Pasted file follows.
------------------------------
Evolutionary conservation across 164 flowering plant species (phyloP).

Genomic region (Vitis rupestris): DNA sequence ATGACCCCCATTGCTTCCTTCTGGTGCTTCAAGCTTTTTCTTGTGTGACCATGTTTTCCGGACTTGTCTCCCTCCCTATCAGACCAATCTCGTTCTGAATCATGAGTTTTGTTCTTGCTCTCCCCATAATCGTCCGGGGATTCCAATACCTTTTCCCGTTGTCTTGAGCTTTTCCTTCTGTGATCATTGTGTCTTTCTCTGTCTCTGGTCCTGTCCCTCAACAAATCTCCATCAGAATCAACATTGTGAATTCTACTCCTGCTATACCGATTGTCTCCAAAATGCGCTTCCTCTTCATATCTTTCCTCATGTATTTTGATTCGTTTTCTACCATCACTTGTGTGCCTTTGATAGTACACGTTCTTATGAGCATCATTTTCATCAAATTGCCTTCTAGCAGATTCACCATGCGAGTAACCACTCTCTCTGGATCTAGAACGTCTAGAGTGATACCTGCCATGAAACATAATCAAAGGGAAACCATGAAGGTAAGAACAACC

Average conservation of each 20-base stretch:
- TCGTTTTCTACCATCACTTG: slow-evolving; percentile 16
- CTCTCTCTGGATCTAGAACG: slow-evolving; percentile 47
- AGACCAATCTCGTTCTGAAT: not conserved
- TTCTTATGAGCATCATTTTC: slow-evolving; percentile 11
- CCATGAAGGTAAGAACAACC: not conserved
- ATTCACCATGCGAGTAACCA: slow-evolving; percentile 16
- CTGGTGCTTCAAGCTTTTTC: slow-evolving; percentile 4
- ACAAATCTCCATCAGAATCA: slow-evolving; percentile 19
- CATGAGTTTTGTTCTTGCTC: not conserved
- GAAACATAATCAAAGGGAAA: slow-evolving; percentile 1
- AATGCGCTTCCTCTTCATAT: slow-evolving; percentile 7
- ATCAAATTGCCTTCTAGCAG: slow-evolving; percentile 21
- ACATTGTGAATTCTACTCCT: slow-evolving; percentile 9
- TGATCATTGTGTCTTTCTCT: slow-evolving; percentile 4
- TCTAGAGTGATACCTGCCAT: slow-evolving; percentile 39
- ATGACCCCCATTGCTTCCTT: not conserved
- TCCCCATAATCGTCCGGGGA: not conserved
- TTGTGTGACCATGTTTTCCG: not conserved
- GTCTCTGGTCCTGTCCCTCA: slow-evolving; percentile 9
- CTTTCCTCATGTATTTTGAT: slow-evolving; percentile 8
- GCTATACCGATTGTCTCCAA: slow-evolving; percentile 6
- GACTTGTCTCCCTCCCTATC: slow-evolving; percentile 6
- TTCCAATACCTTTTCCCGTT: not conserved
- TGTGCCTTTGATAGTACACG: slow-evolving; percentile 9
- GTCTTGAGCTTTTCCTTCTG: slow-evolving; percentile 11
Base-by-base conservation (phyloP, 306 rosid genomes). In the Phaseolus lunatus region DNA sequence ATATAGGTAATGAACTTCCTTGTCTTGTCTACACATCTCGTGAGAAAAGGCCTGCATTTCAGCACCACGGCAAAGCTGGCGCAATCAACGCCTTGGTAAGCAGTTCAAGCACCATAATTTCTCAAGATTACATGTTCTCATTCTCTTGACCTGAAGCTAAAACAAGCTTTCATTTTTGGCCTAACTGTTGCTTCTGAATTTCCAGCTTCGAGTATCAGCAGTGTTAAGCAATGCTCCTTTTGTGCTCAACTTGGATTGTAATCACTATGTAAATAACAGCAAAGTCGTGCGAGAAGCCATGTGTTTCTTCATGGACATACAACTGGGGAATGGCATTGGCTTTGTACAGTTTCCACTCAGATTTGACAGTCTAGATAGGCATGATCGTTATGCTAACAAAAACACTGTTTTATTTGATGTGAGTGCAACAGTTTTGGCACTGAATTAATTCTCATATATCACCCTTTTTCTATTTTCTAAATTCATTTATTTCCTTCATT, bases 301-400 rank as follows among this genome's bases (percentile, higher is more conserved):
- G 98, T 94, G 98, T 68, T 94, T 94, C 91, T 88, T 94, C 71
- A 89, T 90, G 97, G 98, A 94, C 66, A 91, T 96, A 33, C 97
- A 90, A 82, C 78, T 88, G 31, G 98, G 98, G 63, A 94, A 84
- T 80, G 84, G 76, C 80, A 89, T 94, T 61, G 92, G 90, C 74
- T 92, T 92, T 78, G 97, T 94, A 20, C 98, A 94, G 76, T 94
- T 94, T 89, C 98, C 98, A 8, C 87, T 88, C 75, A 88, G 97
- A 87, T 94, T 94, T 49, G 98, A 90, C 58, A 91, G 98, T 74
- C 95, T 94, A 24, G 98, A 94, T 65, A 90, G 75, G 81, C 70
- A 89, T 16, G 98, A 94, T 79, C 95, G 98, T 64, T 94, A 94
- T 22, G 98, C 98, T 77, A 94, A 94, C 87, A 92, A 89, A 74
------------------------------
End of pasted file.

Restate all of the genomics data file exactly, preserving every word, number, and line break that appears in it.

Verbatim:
Evolutionary conservation across 164 flowering plant species (phyloP).

Genomic region (Vitis rupestris): DNA sequence ATGACCCCCATTGCTTCCTTCTGGTGCTTCAAGCTTTTTCTTGTGTGACCATGTTTTCCGGACTTGTCTCCCTCCCTATCAGACCAATCTCGTTCTGAATCATGAGTTTTGTTCTTGCTCTCCCCATAATCGTCCGGGGATTCCAATACCTTTTCCCGTTGTCTTGAGCTTTTCCTTCTGTGATCATTGTGTCTTTCTCTGTCTCTGGTCCTGTCCCTCAACAAATCTCCATCAGAATCAACATTGTGAATTCTACTCCTGCTATACCGATTGTCTCCAAAATGCGCTTCCTCTTCATATCTTTCCTCATGTATTTTGATTCGTTTTCTACCATCACTTGTGTGCCTTTGATAGTACACGTTCTTATGAGCATCATTTTCATCAAATTGCCTTCTAGCAGATTCACCATGCGAGTAACCACTCTCTCTGGATCTAGAACGTCTAGAGTGATACCTGCCATGAAACATAATCAAAGGGAAACCATGAAGGTAAGAACAACC

Average conservation of each 20-base stretch:
- TCGTTTTCTACCATCACTTG: slow-evolving; percentile 16
- CTCTCTCTGGATCTAGAACG: slow-evolving; percentile 47
- AGACCAATCTCGTTCTGAAT: not conserved
- TTCTTATGAGCATCATTTTC: slow-evolving; percentile 11
- CCATGAAGGTAAGAACAACC: not conserved
- ATTCACCATGCGAGTAACCA: slow-evolving; percentile 16
- CTGGTGCTTCAAGCTTTTTC: slow-evolving; percentile 4
- ACAAATCTCCATCAGAATCA: slow-evolving; percentile 19
- CATGAGTTTTGTTCTTGCTC: not conserved
- GAAACATAATCAAAGGGAAA: slow-evolving; percentile 1
- AATGCGCTTCCTCTTCATAT: slow-evolving; percentile 7
- ATCAAATTGCCTTCTAGCAG: slow-evolving; percentile 21
- ACATTGTGAATTCTACTCCT: slow-evolving; percentile 9
- TGATCATTGTGTCTTTCTCT: slow-evolving; percentile 4
- TCTAGAGTGATACCTGCCAT: slow-evolving; percentile 39
- ATGACCCCCATTGCTTCCTT: not conserved
- TCCCCATAATCGTCCGGGGA: not conserved
- TTGTGTGACCATGTTTTCCG: not conserved
- GTCTCTGGTCCTGTCCCTCA: slow-evolving; percentile 9
- CTTTCCTCATGTATTTTGAT: slow-evolving; percentile 8
- GCTATACCGATTGTCTCCAA: slow-evolving; percentile 6
- GACTTGTCTCCCTCCCTATC: slow-evolving; percentile 6
- TTCCAATACCTTTTCCCGTT: not conserved
- TGTGCCTTTGATAGTACACG: slow-evolving; percentile 9
- GTCTTGAGCTTTTCCTTCTG: slow-evolving; percentile 11
Base-by-base conservation (phyloP, 306 rosid genomes). In the Phaseolus lunatus region DNA sequence ATATAGGTAATGAACTTCCTTGTCTTGTCTACACATCTCGTGAGAAAAGGCCTGCATTTCAGCACCACGGCAAAGCTGGCGCAATCAACGCCTTGGTAAGCAGTTCAAGCACCATAATTTCTCAAGATTACATGTTCTCATTCTCTTGACCTGAAGCTAAAACAAGCTTTCATTTTTGGCCTAACTGTTGCTTCTGAATTTCCAGCTTCGAGTATCAGCAGTGTTAAGCAATGCTCCTTTTGTGCTCAACTTGGATTGTAATCACTATGTAAATAACAGCAAAGTCGTGCGAGAAGCCATGTGTTTCTTCATGGACATACAACTGGGGAATGGCATTGGCTTTGTACAGTTTCCACTCAGATTTGACAGTCTAGATAGGCATGATCGTTATGCTAACAAAAACACTGTTTTATTTGATGTGAGTGCAACAGTTTTGGCACTGAATTAATTCTCATATATCACCCTTTTTCTATTTTCTAAATTCATTTATTTCCTTCATT, bases 301-400 rank as follows among this genome's bases (percentile, higher is more conserved):
- G 98, T 94, G 98, T 68, T 94, T 94, C 91, T 88, T 94, C 71
- A 89, T 90, G 97, G 98, A 94, C 66, A 91, T 96, A 33, C 97
- A 90, A 82, C 78, T 88, G 31, G 98, G 98, G 63, A 94, A 84
- T 80, G 84, G 76, C 80, A 89, T 94, T 61, G 92, G 90, C 74
- T 92, T 92, T 78, G 97, T 94, A 20, C 98, A 94, G 76, T 94
- T 94, T 89, C 98, C 98, A 8, C 87, T 88, C 75, A 88, G 97
- A 87, T 94, T 94, T 49, G 98, A 90, C 58, A 91, G 98, T 74
- C 95, T 94, A 24, G 98, A 94, T 65, A 90, G 75, G 81, C 70
- A 89, T 16, G 98, A 94, T 79, C 95, G 98, T 64, T 94, A 94
- T 22, G 98, C 98, T 77, A 94, A 94, C 87, A 92, A 89, A 74